Friday, September 12, 2014

a culture of safety

Someone on ask a manager recently asked for advice on creating a "culture of safety" (sorry, can't find the link now).

In the environmental biz, safety is A Big Deal, not because we're all intrinsically concerned about it (I mean, of course we are!), but because of the nature of the work and the clients. Most major clients (government, heavy industry, large corporations) in the modern era have found that if they have a problem (property/environmental damage, injuries, deaths), they can't just handwave it away by putting the blame on contractors and subcontractors. One way to mitigate some of those political issues is to have tough rules for contractors, so that if there's a problem they can say "we did everything we could". That's where we come in. Also, as consultants, we're paid to be experts. If the fieldwork is a mess of health and safety issues, it looks terrible to clients and potential clients, and will impact the ability to get and retain work.

In environmental consulting, we have something new every day. We have different field sites with varied environmental issues, a slate of different contractors, changing weather, and other random stuff that pops up (new neighbor who thinks the field crew is trespassing, you get a big rainstorm and your  staging area becomes uninhabitable, your contractor develops union problems, etc). So we can't keep safe by just relying on a static checklist.

A few things that can help create a culture of proactive safety:

1. Have a safety guru (or group) outside the lines of project/program management authority. My earlier discussion of safety/management conflicts of interest applies. This person carries out the safety program and is the point person for clients, contractors, and employees if there's a safety issue. The safety person conducts audits, encourages/regularly reminds folks of safe practices, and does post-incident evaluations. The safety person also coordinates the various trainings and medical exams the field personnel need (40-hour HAZWOPER, 8-hour refresher courses, OSHA construction safety courses, first aid training, and others as needed).

2. Field audits, preferably ones focused on practical solutions and not paperwork checks. Is the working area reasonably clear of tripping hazards? Do the contractors have all the safety gear (personal protective equipment [PPE], recently-inspected fire extinguishers) they need? Is there a safer way to do the work?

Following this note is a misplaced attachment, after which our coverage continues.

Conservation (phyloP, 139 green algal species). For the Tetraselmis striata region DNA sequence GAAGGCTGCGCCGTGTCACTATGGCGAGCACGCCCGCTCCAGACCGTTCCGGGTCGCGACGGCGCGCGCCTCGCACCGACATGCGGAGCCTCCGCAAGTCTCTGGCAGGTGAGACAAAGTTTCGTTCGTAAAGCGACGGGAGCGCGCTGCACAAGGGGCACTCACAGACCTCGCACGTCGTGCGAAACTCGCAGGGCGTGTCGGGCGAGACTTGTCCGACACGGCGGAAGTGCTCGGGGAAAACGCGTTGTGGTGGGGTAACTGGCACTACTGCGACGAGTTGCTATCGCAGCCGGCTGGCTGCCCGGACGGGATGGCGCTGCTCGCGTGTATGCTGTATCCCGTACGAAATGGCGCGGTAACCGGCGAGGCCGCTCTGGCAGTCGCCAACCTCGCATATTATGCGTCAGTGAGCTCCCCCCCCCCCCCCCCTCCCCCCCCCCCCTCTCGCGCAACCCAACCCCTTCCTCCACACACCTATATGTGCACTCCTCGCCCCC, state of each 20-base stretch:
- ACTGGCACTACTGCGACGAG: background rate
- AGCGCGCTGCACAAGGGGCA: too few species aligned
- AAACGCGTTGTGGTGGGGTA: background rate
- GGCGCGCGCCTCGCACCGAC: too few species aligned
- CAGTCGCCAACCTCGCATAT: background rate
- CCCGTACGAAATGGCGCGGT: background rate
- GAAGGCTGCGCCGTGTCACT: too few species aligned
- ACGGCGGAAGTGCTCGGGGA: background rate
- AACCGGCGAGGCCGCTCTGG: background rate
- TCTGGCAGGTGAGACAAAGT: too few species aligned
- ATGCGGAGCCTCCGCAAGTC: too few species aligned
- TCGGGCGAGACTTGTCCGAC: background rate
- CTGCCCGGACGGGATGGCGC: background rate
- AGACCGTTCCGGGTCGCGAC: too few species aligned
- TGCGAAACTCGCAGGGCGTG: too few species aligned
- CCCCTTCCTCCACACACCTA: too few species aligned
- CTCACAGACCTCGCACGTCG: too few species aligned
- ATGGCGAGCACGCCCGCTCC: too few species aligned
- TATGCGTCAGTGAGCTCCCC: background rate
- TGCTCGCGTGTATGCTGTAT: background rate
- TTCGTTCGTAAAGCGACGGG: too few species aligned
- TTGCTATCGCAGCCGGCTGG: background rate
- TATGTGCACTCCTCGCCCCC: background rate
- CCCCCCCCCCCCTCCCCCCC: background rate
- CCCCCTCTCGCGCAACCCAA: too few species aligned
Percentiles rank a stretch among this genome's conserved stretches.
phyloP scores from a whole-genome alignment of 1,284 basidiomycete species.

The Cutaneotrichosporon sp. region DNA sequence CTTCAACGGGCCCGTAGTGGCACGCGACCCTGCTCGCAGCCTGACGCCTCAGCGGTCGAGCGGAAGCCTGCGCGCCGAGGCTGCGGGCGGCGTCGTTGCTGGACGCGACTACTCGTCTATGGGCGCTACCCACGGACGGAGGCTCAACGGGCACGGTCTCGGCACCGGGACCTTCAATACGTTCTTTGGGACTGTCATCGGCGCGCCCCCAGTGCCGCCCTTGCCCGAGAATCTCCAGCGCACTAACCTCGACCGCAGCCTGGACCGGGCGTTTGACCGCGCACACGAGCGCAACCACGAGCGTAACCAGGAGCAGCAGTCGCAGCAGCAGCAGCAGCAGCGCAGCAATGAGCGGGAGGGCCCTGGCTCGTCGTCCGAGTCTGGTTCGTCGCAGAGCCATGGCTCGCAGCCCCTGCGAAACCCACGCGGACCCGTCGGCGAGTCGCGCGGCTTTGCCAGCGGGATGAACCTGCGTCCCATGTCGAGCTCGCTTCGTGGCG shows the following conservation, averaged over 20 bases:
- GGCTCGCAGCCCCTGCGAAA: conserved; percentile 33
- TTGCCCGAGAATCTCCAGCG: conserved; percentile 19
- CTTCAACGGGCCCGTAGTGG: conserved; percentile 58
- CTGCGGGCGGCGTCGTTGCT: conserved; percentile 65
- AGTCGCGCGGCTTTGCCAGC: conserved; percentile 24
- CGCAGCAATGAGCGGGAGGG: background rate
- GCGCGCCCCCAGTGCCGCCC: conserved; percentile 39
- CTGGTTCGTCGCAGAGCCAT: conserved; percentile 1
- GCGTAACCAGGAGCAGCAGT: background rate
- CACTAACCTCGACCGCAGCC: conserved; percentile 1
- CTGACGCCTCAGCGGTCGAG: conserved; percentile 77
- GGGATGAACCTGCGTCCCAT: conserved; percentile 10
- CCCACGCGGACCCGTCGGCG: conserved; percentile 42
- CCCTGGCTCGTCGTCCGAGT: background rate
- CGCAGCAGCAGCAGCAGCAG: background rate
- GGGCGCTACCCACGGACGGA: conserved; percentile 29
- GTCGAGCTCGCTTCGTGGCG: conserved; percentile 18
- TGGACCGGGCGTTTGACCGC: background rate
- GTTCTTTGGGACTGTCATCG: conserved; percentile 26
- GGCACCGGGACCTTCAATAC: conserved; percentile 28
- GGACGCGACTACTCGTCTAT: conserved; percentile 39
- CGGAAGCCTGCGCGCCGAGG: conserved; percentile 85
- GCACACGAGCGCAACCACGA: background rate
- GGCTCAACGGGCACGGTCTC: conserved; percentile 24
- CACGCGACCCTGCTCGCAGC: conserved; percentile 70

3. Reporting: we all know that incidents are bad. OSHA-reportable incidents are worse. But the best way to minimize the big problems are to catch the small problems that can lead to them. So there should be a mechanism to report small incidents and near-misses so that they can be analyzed and better practices developed. This can be tricky, because nobody likes to admit that something bad may have happened but didn't.

4. Lessons learned: if there is a safety issue, let the field staff know. Drillers used a novel technique that didn't work so well? Discuss it and the reasons why it failed. Someone hit a utility line? Maybe it's time for a refresher on utility mark-outs and indications of potential utility corridors in the field. 

5. Carrots/sticks: it's easy for a safety program to slide into a series of punishments: you missed something you should have, and then equipment broke or someone got hurt. You should have seen that coming and addressed it proactively. However, if there's an incident, the organization (hopefully) had a bunch of people working at the same time who were just going about their business in a safe manner. It was quiet because the result was something that didn't happen. It's a good idea to seek out and reward those folks who did something extra-safe, whether it was fixing a potentially dangerous situation or keeping their head and applying first aid/following the emergency plan when something went haywire. I'm personally not a big fan of applying "xx hours with no incidents" to everything and making that a big deal, because that's how small stuff and near-misses can be encouraged to be buried.

6. How much logistical/financial/timeline stress do you put on the field staff? Is everything a crisis? Do projects need to be completed no matter what? It's easy to talk safety, but if the field staff is running around like crazy, trying to squeeze in a million different things, it's easy to be distracted and for safety to be relegated to a lower priority. And shortcuts start to look more appealing.

It's not necessarily easy to create a culture of safety, especially when it's much easier to just do whatever's fastest/easiest/cheapest. But it's critically important in the environmental biz, where we juggle so many different things and we have the potential for terrible things to happen.

1 comment:

Silver Fox said...

At mines (for MSHA safety aspects of things), we often have besides real safety people/gurus (along with first responders and others with safety and health training), individual employees/contractors doing safety inspections -- of some areas daily, of some areas more like weekly or monthly. So we don't rely on a safety guru (though that person or group of people or department is necessary) -- everyone is in charge of a project's safety. For example, if I arrive in a core shed first in the morning at a particular mine, I might be the one to do the daily core shed inspection. And at another company, I'm assigned an inspection of an area (out of several possible areas) to conduct along with one or two other employees/contractors such that I do one about every month or every other month.